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Health and Safety using Bench/Pedestal Grinders

February 23, 2023 | By: Duncan Adamson


Ejected materials, contact with dangerous moving parts, entanglement, entrapment, impact with ejected materials, burst wheels, hot surfaces and materials, operator distraction, inadequately fixed equipment, noise, hand/arm vibration, electricity, fire/explosion, kick-back and hazardous substances e.g., harmful dusts.

These are some of the hazards you would expect to see in a suitable and sufficient risk assessment for bench and pedestal grinders. For employer who use this type of equipment, it is lot to think about.

Do you have a bench or pedestal grinder in your workplace? Then this article will be of interest to you. If you do not, this article will still have some interest and benefits to use as the principals of managing any type of work equipment is very similar.

They are many types of work equipment that use abrasive wheels across many sectors, however this article will focus on bench and pedestal grinders.

Things to Consider:

If used incorrectly, grinders can be extremely dangerous, it is an established fact that over 50% of recorded injuries are attributed to unsafe systems of work or errors made by the person operating the equipment. Whether the cause is due to bursting/broken wheels, flying/ejected particles, contact with dangerous moving parts or friction burns, injuries can be severe or debilitating resulting in hospitalisation.

We will discuss ‘safe systems of work’ later, in the meantime however let us have a look at some of the factors that cause accidents that lead to personal injury.

Over the years when I have visited premises that use bench/pedestal grinders the factors that can potentially lead to accidents are common and consistent and will often involve a combination of many of these factors. These inevitably include grinder not suitably and securely mounted to a bench, table or floor, the proper guarding is damaged or not in place, damaged or poorly maintained abrasive wheel, abrasive wheels not properly mounted or dressed, tool rest gap not kept to a minimum distance from the wheel, equipment poorly maintained, untrained operators and lack of correct Personal Protective Equipment.

Legal Aspect:

As we know, employers have a general duty under health and safety law to ensure the Health, Safety and Welfare of employees and others. More specifically, the Provisions and Use of Work Equipment Regulation (PUWER) place duties on employers. Here is a selection of those duties that apply to bench/pedestal grinders:

  • Equipment to be maintained in a sufficient state, in sufficient working order and in a good state of repair.
  • The employees using, supervising or managing the use of equipment are provided with adequate, clear health and safety information including where necessary, written instructions e.g., Safe Operating Procedure (SOP) on its use and suitable equipment marking and warnings, and training on the correct use of the equipment.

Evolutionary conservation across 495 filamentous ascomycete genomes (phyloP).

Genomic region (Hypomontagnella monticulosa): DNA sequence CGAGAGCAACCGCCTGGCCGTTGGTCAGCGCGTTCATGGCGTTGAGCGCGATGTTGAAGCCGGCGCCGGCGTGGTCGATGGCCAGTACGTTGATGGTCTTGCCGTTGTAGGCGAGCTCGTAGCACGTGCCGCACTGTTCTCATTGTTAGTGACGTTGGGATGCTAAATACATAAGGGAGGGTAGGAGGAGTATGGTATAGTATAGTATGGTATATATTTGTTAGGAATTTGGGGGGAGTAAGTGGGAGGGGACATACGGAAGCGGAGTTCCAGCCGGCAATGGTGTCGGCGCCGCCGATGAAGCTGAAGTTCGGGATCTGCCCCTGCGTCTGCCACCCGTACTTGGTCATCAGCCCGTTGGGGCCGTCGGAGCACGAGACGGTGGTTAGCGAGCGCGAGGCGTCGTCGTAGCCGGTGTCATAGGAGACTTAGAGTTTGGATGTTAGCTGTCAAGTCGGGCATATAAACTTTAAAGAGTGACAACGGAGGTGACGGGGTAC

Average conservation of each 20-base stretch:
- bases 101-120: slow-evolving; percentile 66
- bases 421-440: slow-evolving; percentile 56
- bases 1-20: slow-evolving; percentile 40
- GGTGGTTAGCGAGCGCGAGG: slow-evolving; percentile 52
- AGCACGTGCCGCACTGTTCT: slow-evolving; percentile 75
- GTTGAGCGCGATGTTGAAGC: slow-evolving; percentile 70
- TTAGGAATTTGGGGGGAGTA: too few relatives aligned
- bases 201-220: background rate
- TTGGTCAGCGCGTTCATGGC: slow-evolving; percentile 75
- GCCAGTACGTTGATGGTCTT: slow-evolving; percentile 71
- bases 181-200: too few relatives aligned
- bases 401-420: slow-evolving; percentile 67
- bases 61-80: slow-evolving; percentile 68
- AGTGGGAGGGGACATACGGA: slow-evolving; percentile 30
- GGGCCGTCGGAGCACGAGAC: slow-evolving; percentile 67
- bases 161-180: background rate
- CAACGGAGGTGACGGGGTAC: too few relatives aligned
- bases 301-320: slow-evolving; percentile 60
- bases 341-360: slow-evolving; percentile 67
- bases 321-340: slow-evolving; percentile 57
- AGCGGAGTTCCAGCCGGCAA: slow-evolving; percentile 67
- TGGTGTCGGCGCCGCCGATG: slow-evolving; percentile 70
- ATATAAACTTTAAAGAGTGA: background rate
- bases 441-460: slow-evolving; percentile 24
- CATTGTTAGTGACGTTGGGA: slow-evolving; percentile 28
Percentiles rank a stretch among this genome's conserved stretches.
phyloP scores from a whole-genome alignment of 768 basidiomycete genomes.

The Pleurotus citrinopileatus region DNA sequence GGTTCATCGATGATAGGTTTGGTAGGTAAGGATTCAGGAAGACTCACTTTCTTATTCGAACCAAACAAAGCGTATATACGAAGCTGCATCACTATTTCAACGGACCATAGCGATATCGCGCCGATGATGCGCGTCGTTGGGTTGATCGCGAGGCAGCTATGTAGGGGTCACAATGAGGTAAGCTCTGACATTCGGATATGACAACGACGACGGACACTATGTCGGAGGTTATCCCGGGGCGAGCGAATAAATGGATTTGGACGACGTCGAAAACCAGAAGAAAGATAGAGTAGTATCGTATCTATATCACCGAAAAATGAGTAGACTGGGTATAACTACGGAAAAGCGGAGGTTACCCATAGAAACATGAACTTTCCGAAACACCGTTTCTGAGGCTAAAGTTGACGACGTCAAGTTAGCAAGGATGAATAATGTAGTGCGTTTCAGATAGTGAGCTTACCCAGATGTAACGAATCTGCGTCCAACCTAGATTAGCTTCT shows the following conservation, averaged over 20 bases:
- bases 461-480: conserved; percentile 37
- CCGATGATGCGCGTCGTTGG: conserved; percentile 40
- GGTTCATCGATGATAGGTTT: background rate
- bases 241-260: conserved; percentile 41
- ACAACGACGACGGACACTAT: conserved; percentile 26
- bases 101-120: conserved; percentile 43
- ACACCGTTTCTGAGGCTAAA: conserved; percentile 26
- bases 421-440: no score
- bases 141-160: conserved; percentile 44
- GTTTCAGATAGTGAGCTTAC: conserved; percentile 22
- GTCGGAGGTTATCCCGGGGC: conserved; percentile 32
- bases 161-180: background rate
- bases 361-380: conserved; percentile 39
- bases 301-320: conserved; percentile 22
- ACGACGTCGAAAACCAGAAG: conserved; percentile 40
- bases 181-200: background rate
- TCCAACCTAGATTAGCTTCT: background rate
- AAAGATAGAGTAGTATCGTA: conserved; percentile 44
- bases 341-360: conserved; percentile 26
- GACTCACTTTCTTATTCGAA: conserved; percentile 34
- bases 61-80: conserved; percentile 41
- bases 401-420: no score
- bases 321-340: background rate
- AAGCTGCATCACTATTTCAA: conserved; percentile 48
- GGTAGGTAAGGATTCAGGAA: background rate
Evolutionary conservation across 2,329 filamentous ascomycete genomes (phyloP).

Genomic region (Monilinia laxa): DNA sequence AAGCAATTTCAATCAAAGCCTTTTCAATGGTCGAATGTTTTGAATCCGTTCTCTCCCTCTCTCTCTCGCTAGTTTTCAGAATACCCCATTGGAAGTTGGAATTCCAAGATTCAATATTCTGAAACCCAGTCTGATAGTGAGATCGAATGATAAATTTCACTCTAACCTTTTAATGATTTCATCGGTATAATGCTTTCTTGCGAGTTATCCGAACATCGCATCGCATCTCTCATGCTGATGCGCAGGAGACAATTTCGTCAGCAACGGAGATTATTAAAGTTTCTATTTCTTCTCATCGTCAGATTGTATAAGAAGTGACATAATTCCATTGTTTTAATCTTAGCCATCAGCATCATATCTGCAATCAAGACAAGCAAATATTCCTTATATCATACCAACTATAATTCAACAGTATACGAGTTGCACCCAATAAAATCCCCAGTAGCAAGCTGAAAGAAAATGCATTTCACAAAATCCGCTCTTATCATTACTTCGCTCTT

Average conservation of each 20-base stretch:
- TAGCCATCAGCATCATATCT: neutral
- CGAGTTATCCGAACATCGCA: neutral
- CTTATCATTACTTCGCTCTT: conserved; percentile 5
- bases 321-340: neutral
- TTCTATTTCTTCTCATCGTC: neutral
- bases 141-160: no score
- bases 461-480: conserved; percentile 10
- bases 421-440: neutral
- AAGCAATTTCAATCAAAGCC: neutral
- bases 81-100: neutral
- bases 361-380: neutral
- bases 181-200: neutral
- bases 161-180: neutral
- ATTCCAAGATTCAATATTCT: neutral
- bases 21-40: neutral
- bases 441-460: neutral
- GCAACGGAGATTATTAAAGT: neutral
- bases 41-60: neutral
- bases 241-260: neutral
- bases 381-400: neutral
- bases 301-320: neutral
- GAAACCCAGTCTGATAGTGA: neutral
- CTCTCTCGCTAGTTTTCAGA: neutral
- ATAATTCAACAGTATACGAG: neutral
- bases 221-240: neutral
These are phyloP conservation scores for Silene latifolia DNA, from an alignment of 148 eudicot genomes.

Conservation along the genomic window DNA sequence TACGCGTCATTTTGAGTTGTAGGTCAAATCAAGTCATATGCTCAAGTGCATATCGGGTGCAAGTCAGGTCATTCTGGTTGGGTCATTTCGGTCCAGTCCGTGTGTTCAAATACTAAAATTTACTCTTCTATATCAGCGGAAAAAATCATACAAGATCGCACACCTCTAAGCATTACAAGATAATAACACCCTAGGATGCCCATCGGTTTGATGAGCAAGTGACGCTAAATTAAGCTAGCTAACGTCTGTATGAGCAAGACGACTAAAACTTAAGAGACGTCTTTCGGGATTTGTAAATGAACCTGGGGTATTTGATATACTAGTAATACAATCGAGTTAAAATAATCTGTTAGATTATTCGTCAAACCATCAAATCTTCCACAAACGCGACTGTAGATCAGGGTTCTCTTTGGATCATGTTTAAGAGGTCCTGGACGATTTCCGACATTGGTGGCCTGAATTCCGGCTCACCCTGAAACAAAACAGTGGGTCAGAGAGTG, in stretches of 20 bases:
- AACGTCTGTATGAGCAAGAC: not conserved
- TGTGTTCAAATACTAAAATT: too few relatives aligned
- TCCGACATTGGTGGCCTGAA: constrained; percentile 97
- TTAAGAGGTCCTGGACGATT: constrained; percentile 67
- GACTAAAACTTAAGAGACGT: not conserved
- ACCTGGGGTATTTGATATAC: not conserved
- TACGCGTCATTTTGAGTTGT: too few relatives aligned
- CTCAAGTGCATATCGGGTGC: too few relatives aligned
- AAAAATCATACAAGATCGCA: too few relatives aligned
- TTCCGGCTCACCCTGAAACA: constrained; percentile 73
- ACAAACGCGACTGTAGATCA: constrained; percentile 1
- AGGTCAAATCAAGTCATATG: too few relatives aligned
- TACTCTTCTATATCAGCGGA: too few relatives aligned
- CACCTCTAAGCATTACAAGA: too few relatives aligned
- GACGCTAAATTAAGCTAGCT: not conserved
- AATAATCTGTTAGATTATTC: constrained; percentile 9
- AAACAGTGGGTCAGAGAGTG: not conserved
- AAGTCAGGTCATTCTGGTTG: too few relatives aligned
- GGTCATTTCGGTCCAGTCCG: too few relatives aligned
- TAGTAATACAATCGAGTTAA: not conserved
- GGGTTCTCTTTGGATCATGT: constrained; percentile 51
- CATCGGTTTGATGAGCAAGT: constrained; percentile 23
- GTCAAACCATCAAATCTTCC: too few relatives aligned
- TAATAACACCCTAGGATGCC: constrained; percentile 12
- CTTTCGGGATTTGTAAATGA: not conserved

• Ensure ethe necessary guards are in place.
  • Prevent or control materials being ejected from the equipment.


I think it is important to spend some time on training specifically abrasive wheels. Training ensures that the necessary control measures are in place to prevent serious incidents e.g., failure of equipment, personal injury. Training should include step by step instruction when handling abrasive wheels in addition to safety checks and identifying potential issues.

In the guidance document HSG17 (Third Edition, published 2000): Safety in the use of abrasive wheels, the Health and Safety Executive (HSE) advise that as a minimum, training should cover:

  • Hazards and risks arising from the use of abrasive wheels and the safety control measures and procedures to be followed. This part is normally covered by way of the risk assessment process.
  • Methods of marking abrasive wheels with their type, size and maximum speed (a requirement of PUWER).
  • How to store and handle abrasive wheels.
  • How to inspect and test abrasive wheels.
  • The functions of all components used with abrasive wheels such as flanges, blotters bushes, nuts etc.
  • How to assemble abrasive wheels correctly to ensure they are properly balanced and fit for purpose.
  • The proper method of dressing an abrasive wheel (removing dulled abrasive or other material from the cutting surface and/or removing material to correct any uneven wear of the wheel).
  • The correct adjustment of the work rest (bench/pedestal grinders are equipped with an adjustable rest that supports workpieces while it is in contact with the abrasive wheel, it is designed to prevent the workpiece form being jammed between the wheel and the rest).
  • The use of Personal Protective Equipment (PPE).

They are many accessible training organisations throughout the UK who offer training courses and you can obtain further information from the British Abrasives Association. A point worth noting. The HSE recommend that a record of training in the safe mounting of abrasive wheels is kept, showing the trainee’s name and date of training.

Characteristics of Abrasive Wheels

A key part of abrasive wheels training is understanding their characteristics e.g., the elements of the manufacturing process of an abrasive wheel and includes the type of abrasive used, grain and grit size, grade, structure and bond type.

The wheel marking system (must conform to Annex A of BS EN 12413), normally a label on each wheel contains important information on the maximum permissible speed that the wheel can be used, restrictions of use, shelf life and a traceable number.

Safety on Bench/Pedestal Grinders

Wheel Breakage

Manufacturers take all reasonable precautions, including speed tests, to supply sound wheels, and various methods used in their construction to reduce the risk of breakage. Nonetheless, breakage can still occur while being used due to defects from misuse or incorrect handling and storage. Incorrect selection of wheel type, improper mounting, excessive out-of-balance conditions, excessive speed, defects on the grinding machine, along with misuse and malpractices when using the machine can all be contributing factors that can result in breakage.